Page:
“Its truth is far greater than fiction.” – Frederick Douglass
I recently watched “12 Years a Slave”, Director Steve McQueen’s powerful new movie about Solomon Northup, a free-born African American who was kidnapped and sold into slavery in 1841. My first reaction was stunned silence. In grade school you quickly read over the horrors of slavery, but when you see these horrors portrayed in such a monumental film you quickly realize that no book or movie can fully capture the repulsions of slavery and how slavery still affects the African American community today.
“We’re living in a time where much of the country is seemingly fatigued at the mention of slavery, in a country where adults line up to support a woman who lost her job for demonstrably racist behavior and where grown, educated men feel entitled to use the term “race card” and deride those interested in “ethnic sensitivity” in major publications. We’re living in a time where the dominant reaction to America’s brutally racist past (toward not just blacks, but all affected minority groups) is more “get over it” than “never forget” (Kia Makarechi).”
“If you doubt that or think that’s conjecture, you’re probably not paying close enough attention. The America we live in today is one in which southern school boards are trying to gut curricula of references to slavery and judiciaries are upholding laws banning ethnic studies classes because they might “breed racial resentment.” At the same time, people are fighting to memorialize the Confederacy and for the right to wave the pro-slavery union’s flag… (Kia Makarechi)?”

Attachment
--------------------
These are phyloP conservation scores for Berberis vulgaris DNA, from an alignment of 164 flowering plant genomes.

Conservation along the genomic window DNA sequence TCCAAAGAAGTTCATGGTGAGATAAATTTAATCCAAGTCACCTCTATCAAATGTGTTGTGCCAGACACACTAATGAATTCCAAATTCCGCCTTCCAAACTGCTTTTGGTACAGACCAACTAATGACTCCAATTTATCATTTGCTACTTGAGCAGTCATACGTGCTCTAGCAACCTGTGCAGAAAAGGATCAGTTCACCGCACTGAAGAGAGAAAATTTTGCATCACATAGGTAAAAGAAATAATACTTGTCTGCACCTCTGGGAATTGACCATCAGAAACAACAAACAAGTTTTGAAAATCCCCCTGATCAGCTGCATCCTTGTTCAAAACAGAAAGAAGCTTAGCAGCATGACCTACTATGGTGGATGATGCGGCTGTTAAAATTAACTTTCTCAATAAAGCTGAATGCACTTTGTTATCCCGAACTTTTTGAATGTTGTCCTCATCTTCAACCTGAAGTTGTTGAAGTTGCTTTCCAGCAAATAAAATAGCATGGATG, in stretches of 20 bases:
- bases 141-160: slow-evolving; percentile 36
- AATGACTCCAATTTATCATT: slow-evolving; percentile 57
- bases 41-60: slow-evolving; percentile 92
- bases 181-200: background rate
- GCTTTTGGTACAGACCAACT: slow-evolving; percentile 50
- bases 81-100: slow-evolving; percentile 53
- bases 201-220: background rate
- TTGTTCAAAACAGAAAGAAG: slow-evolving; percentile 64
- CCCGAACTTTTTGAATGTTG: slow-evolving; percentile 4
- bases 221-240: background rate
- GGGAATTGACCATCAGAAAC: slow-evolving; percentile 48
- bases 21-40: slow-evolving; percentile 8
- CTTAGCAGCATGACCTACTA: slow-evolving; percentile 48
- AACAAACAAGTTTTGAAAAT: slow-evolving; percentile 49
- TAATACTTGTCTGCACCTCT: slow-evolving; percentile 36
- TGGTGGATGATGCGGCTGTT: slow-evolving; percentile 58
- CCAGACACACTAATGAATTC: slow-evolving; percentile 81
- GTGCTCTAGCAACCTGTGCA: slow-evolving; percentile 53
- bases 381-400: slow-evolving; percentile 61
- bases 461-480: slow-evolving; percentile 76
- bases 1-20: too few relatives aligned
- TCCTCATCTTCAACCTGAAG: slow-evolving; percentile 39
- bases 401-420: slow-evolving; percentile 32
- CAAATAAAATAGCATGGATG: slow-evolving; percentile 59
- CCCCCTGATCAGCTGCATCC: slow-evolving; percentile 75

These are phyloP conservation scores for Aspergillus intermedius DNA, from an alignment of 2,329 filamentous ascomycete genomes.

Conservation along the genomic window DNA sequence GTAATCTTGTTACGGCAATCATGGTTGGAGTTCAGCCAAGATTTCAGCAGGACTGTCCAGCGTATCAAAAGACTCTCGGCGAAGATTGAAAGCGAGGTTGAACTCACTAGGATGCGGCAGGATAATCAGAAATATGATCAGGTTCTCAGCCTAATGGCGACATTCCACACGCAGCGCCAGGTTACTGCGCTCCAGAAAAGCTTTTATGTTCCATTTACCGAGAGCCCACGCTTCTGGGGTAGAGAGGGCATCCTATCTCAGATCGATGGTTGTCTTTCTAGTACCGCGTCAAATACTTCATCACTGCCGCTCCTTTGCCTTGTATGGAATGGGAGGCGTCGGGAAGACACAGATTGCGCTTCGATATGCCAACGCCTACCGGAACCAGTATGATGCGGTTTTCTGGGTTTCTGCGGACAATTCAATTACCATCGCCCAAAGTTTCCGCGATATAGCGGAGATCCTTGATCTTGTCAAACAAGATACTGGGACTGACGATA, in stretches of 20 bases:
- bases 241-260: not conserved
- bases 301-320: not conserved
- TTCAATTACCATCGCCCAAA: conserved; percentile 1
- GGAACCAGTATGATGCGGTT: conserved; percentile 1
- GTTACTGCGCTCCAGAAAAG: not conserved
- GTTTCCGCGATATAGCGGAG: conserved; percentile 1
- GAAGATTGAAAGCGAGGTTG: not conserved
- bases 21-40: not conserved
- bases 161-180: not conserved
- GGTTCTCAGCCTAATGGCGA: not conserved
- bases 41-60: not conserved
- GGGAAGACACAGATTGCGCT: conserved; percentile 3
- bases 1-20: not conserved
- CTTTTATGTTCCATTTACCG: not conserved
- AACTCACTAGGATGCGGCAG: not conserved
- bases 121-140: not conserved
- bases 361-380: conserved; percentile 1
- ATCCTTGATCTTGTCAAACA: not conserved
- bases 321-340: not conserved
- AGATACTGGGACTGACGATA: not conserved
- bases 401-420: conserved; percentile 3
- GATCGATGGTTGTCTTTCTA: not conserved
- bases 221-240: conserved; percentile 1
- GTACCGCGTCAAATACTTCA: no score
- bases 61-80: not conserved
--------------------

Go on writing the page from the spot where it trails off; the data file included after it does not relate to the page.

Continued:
I believe that “12 Years a Slave” should be required viewing for EVERYONE, especially young African Americans. I pride myself in being a knowledgeable and educated African American male, yet this film made me realize how little I really know.
“12 Years” made me sad because of what my ancestors had to endure and proud because we as a people were able to survive.
I pray America, in particular African Americans embrace this film because we as a people do not know nor do we fully embrace our history. If we did have a full appreciation of our history, I think we would be able to free ourselves from the mental slavery we find ourselves in today. Today, in the African American community there is still value placed on “skin color” and hair. Today, our families are still being broke up, due largely in part because our men are irresponsible. Today, we still turn our back on one another when our fortunes change. Today, the intellect and work ethic of African Americans are constantly questioned. Physical chains no longer bind us, but mental chains do.
Northup’s memoir was published only 160 years ago, African Americans have come a long ways since then and still has a ways to go. African Americans make up 13.6% of the U.S. population, but African Americans make up 40.2% of all prison inmates. According to Author Michelle Alexander more black men are behind bars or under the watch of the criminal justice system than there were enslaved in 1850. Author Michael Tadman wrote that a child in the Upper South had a 30% chance to be sold south by 1860, yet today 70% of our children are born to single mothers many with absentee fathers. African American boys face harsher punishment in school than their white counterparts and are 8 times more likely to be killed by a gun.
You cannot run from yourself, and thus we as Americans cannot run from our history. “12 Years a Slave” is nothing more than a survival story, but not just the survival of one man, it is the story of survival for an entire race of people. We are not our skin color, we are not our hair, we are not welfare queens, thugs, or shiftless, we are survivors! We survived the Middle Passage, the Second Middle Passage, Chattel Slavery, and Jim Crow and if we embrace our history and one another we will not only survive, we will thrive. Watch this movie, take your children (if they are of age), parents, and tell your friends. This is a movie everyone should see.